-Find the gap and Persona Design-
1.1 Find the gap:
1.2 Design Project Definition:
-IBM THINKING PROCESS-
Steps / Phases:
My idea is to create a luxurious range of packaging for candles using patterns that I’ve created. Even though I will be using an existing brand it will still be personal as, I will create the packaging and designs (patterns) which I love to create and also I’ve always wanted to create candle packaging, since I first started to create packaging designs.
Here I looked at other candle packaging designs on the market (competition) and seen how the designed theirs and the colours etc they used.
(Comments on images when clicked on)
MARGO CHASE (Chase Design)
Margo Chase is a graphic designer and founder / executive creative director of the company ‘Chase Design’. They create amazing packaging designs and concepts behind the designs. Here are some of the work that Chase and her company create;
Louise Fili Ltd is a graphic design studio specializing in brand development for food packaging and restaurants. Here is some of the work that Filli creates;
For this project, I want to create a range of packaging for a luxurious Irish brand that creates candles.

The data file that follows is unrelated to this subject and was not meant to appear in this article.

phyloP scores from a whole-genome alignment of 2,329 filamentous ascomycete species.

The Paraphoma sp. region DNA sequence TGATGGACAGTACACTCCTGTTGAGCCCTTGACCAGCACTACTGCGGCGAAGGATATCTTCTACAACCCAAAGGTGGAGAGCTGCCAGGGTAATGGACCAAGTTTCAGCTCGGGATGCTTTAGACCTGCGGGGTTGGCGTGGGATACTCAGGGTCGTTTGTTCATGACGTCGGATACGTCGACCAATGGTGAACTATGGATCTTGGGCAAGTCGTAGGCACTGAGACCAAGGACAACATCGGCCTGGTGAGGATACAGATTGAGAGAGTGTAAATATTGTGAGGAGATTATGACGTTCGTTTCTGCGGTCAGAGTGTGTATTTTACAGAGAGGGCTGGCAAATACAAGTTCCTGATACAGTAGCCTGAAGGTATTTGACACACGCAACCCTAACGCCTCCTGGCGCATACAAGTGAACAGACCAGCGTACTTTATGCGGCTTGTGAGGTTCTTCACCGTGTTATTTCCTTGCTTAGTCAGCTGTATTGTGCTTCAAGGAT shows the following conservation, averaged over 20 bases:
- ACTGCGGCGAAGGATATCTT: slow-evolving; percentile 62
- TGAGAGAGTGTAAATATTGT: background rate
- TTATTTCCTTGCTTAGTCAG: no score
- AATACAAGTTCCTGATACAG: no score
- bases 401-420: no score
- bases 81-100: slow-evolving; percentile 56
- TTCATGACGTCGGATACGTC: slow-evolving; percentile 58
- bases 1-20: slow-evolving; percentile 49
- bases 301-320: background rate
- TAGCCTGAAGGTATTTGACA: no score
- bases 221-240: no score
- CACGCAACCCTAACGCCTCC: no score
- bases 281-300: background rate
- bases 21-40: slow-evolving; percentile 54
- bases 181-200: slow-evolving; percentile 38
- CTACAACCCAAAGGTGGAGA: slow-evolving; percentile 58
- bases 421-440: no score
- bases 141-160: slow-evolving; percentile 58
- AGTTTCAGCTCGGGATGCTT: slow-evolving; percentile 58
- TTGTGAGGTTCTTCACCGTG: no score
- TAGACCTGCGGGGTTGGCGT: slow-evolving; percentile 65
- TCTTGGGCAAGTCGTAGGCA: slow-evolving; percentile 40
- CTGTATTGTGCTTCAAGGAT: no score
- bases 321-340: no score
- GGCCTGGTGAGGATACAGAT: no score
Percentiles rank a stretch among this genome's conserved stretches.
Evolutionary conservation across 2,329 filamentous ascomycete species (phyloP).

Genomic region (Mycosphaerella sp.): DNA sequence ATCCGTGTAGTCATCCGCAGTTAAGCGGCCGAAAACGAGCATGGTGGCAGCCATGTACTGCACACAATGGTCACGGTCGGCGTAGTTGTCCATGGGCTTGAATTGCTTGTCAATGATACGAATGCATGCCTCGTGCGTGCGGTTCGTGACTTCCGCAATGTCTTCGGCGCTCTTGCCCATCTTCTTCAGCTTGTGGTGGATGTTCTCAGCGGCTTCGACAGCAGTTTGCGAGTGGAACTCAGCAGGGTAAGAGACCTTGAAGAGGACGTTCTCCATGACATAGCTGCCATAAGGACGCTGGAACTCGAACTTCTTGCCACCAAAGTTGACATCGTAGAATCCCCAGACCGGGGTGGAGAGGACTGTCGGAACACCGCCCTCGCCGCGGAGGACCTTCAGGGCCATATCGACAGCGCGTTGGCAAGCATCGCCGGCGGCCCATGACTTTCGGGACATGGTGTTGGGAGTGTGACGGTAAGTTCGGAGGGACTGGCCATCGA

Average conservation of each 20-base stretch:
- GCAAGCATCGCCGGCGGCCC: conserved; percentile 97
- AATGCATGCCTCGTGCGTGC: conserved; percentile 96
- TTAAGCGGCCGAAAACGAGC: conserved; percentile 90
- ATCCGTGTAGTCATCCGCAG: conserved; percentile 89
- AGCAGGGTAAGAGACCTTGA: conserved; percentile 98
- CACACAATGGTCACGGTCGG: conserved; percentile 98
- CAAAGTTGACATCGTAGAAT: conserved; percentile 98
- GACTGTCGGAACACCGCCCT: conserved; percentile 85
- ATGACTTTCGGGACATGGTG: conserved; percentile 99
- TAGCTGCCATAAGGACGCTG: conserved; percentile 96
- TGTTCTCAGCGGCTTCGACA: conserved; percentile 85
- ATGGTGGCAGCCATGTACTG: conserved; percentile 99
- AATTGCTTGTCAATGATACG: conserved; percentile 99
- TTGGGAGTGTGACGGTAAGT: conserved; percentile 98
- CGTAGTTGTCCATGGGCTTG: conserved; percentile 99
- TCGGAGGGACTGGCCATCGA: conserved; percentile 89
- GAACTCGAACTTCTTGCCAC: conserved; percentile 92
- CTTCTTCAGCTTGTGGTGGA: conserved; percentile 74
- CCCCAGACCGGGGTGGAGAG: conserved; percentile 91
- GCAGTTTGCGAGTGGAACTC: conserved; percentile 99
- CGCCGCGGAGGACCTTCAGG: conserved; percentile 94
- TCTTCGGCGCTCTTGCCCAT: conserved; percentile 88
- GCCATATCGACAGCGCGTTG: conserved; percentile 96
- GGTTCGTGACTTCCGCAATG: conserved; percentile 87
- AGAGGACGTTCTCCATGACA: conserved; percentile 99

I’ve decided to use ‘Avoca’ as a candle company I will use for my packaging. I like what they are about and what they want to achieve with their products. I will only use them as a company and come up with packaging for a made up range solely for the purpose of this project.
I am going to create a range of candles for this brand, which will consist of 4 candles each based on the 4 seasons ( Spring, Summer, Autumn, Winter ). The will have scents and designs both based on the 4 seasons, each with one candle included in the packaging.
‘Avoca is an Irish family-run business that spans one of the world’s oldest surviving manufacturing companies and Ireland’s most exciting stores. There are Avoca perfumes, glassware, ceramics… we even run a world-class garden. We’ve over 700 great people at 11 locations across Ireland and wholesale to dozens of countries worldwide. All from a modest handweaving mill that was established in a rural Irish village in 1723. And never, ever boring we hope. Many of our adventures have been great successes, but not all, of course. What unifies our approach is to try to avoid the average or ordinary. Instead, we look for colour and life and happiness, and seek out the unusual and beautiful. Our mission is to create joy and have fun. In fact we’re selfish, choosing things firstly because we love them and then hoping we’re not alone in our taste. By and large, Avoca don’t do shortcuts: if we’re going to pursue an idea, we don’t waste time, but we like to do it properly, not just for the bottom line. We keep what Avoca offers unique by designing and innovating in-house, and nurturing relationships with like-minded partners, like organic farmers, potters, perfumers and candle makers, for example. Avoca remains a family business, now run by four siblings, their parents and a fantastic team. And in the way of families, exchanges of view can be, let’s say, colourful. Perhaps this is the extra ingredient that separates Avoca from the mainstream, high street. Whatever it is, for now, it’s working. All this is Avoca.